Is It Normal for My Teeth to Bleed When I Floss?

Is It Normal for My Teeth to Bleed When I Floss?

If you’re reading this, we first want to congratulate you for flossing — it’s a great way to care for your teeth and gums. So, why can this preventive practice lead to bleeding gums, which seems like the opposite of what you're trying to accomplish with your conscientious dental care? 

Bleeding while flossing is fairly common, and there are a couple of reasons why this occurs. Here, the team of dental experts at Willow Glen Dental Specialists explains why.

Fighting back against gum disease

One of the main reasons you floss is to ward off gum disease, which affects nearly half of adults aged 30 years and older in the United States.

Ironically, it might be this disease that’s causing the bleeding when you floss. In the earliest stages of periodontitis, your gums become inflamed and tender, a condition we call gingivitis.This inflammation causes your gums to bleed more easily.

So, if your gums are bleeding when you floss, this could be a sign that you need to continue your efforts until the inflammation and bleeding subside. Then you’ll know you’ve reversed the course of your gum disease.

Flossing techniques

Outside of gingivitis, your gums might bleed when you floss due to technique. For example, if you’re new to flossing, your gums might be more sensitive as they’re adjusting to the new step in your regimen.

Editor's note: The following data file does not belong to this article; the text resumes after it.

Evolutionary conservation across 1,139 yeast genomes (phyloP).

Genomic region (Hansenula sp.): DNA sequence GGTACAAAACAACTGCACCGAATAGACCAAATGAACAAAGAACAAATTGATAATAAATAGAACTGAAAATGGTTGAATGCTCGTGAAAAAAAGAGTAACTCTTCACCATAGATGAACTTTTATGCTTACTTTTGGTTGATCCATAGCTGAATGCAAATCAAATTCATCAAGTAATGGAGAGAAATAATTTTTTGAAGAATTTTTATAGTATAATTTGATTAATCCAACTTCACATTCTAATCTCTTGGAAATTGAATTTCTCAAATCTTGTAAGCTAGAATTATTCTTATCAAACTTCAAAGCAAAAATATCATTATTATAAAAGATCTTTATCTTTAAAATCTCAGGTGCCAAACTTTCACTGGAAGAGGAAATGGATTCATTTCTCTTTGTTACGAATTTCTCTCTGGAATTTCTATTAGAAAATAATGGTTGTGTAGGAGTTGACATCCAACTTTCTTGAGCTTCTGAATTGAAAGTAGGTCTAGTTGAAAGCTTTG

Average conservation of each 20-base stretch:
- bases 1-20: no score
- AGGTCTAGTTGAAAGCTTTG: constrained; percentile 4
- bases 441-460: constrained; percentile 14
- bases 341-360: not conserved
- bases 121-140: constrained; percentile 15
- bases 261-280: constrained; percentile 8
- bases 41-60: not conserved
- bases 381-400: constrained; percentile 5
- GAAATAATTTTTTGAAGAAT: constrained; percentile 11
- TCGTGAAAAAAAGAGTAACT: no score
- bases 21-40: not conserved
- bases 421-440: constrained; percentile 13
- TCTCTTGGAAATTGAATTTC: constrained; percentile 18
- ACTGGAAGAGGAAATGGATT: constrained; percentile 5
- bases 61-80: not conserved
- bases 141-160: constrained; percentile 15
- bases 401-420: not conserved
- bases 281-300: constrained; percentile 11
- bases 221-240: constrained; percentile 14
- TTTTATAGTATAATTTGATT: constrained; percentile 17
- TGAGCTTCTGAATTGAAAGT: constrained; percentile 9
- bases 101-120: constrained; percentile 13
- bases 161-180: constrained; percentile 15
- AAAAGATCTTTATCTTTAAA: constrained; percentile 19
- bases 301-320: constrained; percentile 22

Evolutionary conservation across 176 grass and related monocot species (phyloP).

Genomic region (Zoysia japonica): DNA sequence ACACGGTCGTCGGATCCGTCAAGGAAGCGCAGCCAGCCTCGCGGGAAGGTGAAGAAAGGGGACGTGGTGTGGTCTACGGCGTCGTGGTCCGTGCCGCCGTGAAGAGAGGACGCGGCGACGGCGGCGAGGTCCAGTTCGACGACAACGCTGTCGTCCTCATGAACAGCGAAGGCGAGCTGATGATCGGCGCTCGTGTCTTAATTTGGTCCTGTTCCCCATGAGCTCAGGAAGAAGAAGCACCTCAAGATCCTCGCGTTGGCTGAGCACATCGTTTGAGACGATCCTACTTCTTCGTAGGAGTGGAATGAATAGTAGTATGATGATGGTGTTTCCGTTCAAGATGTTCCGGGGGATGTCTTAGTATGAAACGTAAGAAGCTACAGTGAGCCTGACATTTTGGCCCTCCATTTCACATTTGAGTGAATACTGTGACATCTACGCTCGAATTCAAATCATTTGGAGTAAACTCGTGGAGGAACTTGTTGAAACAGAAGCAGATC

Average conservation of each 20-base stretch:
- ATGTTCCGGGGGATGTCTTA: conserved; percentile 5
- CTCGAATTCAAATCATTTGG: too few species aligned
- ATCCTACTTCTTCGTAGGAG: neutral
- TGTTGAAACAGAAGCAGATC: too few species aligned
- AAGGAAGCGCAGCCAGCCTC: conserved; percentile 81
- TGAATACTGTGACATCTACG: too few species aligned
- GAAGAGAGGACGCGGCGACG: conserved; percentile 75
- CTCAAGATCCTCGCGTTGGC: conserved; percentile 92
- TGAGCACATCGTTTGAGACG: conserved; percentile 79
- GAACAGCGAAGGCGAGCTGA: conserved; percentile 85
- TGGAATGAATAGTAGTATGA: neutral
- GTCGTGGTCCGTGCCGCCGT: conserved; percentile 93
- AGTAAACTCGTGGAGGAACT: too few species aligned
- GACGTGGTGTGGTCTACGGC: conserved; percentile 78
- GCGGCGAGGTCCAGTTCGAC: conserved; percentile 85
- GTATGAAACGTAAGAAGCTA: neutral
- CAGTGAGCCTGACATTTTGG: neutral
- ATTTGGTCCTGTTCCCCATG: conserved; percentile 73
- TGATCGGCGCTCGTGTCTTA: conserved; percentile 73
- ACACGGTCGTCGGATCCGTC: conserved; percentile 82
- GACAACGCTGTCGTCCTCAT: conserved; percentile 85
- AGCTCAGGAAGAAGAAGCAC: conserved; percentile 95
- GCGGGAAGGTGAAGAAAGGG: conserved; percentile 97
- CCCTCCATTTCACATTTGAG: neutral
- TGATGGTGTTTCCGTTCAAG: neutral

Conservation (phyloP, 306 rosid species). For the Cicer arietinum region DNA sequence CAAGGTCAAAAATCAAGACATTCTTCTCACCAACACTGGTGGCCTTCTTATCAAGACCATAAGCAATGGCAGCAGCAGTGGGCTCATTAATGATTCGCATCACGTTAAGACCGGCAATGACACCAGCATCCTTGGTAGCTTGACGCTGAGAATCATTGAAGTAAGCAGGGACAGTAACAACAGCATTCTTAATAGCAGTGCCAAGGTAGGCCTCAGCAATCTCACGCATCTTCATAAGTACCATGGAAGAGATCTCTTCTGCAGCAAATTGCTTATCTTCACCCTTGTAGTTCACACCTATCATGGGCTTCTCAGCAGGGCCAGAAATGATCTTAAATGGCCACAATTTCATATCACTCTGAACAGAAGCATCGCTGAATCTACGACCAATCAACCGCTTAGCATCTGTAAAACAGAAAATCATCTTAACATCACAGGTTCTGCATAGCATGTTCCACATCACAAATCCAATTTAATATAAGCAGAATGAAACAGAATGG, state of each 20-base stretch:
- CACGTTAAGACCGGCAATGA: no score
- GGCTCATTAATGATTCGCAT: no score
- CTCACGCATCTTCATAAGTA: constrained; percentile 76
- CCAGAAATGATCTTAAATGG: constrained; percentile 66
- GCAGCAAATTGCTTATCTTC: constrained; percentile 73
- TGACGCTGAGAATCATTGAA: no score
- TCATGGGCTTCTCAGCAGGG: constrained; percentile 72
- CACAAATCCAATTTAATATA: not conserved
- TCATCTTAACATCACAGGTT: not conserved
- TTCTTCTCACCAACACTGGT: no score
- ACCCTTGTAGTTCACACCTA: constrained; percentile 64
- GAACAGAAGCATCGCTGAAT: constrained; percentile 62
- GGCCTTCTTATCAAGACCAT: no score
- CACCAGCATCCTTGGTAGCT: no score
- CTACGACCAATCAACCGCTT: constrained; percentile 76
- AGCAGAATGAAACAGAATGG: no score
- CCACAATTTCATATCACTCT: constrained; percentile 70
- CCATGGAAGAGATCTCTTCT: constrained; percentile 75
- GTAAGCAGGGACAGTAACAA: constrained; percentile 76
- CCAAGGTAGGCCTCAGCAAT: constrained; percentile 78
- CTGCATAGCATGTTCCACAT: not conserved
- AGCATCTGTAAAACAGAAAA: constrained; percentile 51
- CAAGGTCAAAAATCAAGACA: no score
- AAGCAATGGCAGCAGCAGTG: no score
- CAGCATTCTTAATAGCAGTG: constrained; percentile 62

Or, you might be flossing too hard. If your gums bleed every time, we suggest that you floss more gently to see if that helps. Instead of digging in with the floss, simply run it between your teeth to remove debris. When you get to your gum line, apply less pressure.

Women, hormones, and bleeding gums

If you’re a woman, your hormones may contribute to bleeding gums when you floss. Any hormonal changes that lead to more progesterone can lead to an increase in blood flow. 

For example, you can experience fluctuations in your progesterone hormones when you go through puberty, with each menstrual cycle, and during pregnancy. This last event — pregnancy — causes a big influx in progesterone, which can make your gums more vulnerable to bleeding when you floss.

Less common reasons for bleeding gums

There are other reasons why gums can be more sensitive and bleed, such as a vitamin deficiency. Bleeding gums are a common sign of a vitamin C or vitamin K deficiency.

Another issue that can contribute to bleeding while flossing are certain medications, such as blood thinners.

The bottom line is that if your gums bleed from time to time when you floss, we generally find that there’s no reason for concern. If, however, your gums bleed more often than not when you floss, or the problem is getting worse, it’s time to come see us for an evaluation.

For expert periodontal care, please contact our office in San Jose, California, by calling 408-478-9081, or you can book an appointment with us online.

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